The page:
September trade surplus was second highest ever
IRELAND's trade surplus rose in September to the second-highest level since records began, the Central Statistics Office (CSO) said yesterday.
The seasonally-adjusted surplus widened by €400m to €4.11bn in September as exports increased by 2.5pc and imports fell by 5.2pc, the CSO added.
"This was the second-largest surplus on record and just €70m or so below the record balance posted in June. Given the slowdown in the world economy the data is yet another endorsement of Ireland's strong and robust export model," Bloxham Stockbroker economist Alan McQuaid said.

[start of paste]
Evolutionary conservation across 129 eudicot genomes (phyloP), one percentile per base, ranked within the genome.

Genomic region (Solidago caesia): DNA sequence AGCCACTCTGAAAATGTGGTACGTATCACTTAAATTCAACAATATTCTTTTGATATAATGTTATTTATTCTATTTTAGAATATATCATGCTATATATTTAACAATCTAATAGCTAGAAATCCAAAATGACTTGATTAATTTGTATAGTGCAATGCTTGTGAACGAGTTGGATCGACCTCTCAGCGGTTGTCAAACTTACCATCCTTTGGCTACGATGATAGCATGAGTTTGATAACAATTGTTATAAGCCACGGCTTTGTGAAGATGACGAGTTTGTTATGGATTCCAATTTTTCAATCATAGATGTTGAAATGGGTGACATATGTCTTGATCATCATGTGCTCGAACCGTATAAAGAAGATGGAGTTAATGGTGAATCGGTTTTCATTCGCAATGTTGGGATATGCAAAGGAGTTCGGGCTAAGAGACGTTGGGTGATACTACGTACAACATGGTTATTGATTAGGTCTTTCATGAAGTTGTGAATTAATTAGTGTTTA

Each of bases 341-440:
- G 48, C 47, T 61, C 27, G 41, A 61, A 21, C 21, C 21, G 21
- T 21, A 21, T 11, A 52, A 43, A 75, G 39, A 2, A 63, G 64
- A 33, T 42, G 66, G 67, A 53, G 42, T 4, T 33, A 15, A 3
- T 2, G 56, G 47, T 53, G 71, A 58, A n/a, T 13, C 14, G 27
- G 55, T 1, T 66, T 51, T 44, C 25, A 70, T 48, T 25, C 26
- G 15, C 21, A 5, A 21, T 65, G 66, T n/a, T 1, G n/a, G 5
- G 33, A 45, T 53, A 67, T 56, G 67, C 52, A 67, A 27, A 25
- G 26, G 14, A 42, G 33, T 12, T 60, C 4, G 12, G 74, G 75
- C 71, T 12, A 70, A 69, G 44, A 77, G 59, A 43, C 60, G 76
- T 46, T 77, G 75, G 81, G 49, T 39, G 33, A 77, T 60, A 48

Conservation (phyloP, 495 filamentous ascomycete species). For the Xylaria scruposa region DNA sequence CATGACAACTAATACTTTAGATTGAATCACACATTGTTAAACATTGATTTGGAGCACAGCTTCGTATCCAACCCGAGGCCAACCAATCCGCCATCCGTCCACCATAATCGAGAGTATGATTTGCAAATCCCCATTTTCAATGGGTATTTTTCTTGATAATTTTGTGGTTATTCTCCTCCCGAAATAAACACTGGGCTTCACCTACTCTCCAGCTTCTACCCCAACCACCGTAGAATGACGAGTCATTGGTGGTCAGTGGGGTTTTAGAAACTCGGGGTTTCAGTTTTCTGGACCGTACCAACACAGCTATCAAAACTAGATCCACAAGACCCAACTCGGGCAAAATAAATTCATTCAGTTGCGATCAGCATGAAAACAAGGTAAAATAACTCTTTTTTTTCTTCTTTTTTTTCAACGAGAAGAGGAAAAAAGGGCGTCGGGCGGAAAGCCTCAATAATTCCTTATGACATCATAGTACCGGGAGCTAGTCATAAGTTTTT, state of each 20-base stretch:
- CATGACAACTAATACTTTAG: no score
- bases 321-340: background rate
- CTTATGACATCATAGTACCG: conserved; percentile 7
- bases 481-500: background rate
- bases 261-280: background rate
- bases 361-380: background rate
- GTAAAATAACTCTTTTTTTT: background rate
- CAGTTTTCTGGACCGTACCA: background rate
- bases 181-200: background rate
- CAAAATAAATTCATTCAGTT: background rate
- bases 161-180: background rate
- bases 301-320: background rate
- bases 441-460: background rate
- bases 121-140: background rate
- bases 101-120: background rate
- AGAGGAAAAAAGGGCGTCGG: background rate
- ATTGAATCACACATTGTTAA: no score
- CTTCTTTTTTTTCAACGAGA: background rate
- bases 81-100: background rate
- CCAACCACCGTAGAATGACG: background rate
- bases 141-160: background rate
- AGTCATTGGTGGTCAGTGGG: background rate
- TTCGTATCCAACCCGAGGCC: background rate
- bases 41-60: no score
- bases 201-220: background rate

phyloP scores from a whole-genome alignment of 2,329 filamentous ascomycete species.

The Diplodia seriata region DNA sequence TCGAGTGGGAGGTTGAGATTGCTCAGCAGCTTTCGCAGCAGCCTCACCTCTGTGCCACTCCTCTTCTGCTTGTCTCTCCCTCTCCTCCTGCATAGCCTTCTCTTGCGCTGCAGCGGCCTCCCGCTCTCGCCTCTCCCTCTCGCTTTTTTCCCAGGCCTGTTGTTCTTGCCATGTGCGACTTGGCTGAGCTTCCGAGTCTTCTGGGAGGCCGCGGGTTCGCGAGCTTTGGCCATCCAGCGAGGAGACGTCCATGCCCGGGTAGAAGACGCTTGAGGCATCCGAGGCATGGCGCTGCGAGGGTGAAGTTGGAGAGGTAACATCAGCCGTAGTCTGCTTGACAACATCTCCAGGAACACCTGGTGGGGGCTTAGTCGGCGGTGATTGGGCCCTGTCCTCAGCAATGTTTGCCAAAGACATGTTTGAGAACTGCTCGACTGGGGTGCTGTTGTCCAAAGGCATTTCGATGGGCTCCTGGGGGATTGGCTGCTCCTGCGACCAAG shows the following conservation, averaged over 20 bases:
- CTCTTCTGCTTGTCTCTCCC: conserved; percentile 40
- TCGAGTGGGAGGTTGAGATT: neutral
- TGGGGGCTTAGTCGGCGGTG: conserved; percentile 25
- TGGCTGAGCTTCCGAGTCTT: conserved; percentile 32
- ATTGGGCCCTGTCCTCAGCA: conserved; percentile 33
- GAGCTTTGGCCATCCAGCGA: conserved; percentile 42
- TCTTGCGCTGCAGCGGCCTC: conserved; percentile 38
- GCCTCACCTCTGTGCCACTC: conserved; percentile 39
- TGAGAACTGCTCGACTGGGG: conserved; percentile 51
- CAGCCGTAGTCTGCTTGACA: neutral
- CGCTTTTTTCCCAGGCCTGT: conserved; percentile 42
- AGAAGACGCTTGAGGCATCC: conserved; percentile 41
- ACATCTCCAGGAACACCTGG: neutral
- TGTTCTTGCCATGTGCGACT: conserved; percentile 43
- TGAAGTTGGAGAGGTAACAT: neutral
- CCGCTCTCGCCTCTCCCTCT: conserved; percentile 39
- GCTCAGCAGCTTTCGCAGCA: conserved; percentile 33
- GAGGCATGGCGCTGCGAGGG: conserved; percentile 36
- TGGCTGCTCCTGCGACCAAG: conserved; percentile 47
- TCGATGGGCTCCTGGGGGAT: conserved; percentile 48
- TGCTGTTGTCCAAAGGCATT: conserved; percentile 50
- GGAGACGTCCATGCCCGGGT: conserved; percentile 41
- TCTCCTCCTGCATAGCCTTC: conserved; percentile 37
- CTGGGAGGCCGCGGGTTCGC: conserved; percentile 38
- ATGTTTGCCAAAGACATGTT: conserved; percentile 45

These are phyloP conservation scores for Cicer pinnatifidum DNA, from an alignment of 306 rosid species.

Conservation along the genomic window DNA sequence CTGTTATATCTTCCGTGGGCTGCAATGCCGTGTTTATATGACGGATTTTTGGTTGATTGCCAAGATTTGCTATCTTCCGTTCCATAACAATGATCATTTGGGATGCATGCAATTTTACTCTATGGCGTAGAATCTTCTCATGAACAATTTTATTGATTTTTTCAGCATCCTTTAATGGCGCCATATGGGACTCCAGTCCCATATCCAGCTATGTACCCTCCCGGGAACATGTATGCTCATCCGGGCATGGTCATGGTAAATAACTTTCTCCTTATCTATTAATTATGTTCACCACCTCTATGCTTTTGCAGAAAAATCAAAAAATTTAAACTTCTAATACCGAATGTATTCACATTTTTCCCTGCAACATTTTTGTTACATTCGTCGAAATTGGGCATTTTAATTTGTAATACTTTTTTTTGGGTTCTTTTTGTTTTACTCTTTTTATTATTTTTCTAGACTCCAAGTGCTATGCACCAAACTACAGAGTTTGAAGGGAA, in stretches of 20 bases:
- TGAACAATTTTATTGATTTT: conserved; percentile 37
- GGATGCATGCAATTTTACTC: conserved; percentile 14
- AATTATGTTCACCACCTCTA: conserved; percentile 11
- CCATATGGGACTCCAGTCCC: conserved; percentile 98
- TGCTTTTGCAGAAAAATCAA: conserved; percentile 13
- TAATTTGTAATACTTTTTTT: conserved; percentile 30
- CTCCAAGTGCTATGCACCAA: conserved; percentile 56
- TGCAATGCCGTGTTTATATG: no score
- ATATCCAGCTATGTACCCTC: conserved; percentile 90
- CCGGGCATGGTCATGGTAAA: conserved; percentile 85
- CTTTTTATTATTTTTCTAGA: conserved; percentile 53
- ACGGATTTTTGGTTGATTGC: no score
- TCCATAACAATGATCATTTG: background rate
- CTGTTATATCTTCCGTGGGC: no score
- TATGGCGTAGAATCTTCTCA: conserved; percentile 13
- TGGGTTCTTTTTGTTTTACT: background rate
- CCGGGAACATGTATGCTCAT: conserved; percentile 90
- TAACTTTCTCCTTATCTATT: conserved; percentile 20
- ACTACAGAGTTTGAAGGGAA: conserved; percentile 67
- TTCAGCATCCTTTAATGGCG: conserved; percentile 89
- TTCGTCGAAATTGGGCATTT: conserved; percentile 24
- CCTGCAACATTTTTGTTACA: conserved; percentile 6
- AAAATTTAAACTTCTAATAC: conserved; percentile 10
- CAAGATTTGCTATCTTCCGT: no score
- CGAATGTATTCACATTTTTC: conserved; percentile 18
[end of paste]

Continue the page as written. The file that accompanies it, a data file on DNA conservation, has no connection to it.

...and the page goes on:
The Government has pinned its hopes on an export-led recovery but many economists caution that the probable recession in Europe will hamper growth.
"Amid the moderation in external demand, some loss of momentum in Irish merchandise export activity is expected in 2011 and 2012," Mr McQuaid said. "Nevertheless, we believe that, as was the case during the 2009 collapse in global trade flows, the sectoral composition of external demand will shift in favour of goods which Ireland specialises in, especially the likes of pharmaceuticals."
The figures were welcomed by Trade Minister Richard Bruton, who said: "It goes without saying that given the global challenges, we must redouble our efforts if we are to sustain and improve this performance."